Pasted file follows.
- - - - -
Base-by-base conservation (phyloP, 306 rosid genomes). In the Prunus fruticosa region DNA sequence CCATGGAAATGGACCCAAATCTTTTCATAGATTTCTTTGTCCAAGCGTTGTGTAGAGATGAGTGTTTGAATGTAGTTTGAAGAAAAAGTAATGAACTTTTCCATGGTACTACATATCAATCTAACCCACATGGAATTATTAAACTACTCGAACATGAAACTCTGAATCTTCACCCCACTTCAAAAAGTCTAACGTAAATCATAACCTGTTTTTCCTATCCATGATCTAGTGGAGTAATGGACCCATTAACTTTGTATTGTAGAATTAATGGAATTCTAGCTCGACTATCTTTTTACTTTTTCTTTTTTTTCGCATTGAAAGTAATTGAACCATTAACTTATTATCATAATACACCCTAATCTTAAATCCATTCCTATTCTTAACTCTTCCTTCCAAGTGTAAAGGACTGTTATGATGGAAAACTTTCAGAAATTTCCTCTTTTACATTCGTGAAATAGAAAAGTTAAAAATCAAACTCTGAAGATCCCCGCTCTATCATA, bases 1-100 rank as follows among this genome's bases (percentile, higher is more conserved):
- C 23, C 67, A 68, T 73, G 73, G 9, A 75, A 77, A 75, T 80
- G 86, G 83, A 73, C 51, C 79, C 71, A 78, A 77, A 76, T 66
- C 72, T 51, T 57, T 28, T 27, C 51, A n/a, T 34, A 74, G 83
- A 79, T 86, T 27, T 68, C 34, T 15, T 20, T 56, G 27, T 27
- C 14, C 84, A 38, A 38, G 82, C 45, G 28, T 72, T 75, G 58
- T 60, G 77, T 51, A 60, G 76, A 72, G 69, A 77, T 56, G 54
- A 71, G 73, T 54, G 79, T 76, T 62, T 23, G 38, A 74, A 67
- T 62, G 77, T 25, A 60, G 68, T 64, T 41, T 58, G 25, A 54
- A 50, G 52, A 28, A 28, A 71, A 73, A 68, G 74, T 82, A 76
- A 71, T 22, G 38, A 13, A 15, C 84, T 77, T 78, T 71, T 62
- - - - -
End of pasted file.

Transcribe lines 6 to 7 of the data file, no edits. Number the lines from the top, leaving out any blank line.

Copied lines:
- C 14, C 84, A 38, A 38, G 82, C 45, G 28, T 72, T 75, G 58
- T 60, G 77, T 51, A 60, G 76, A 72, G 69, A 77, T 56, G 54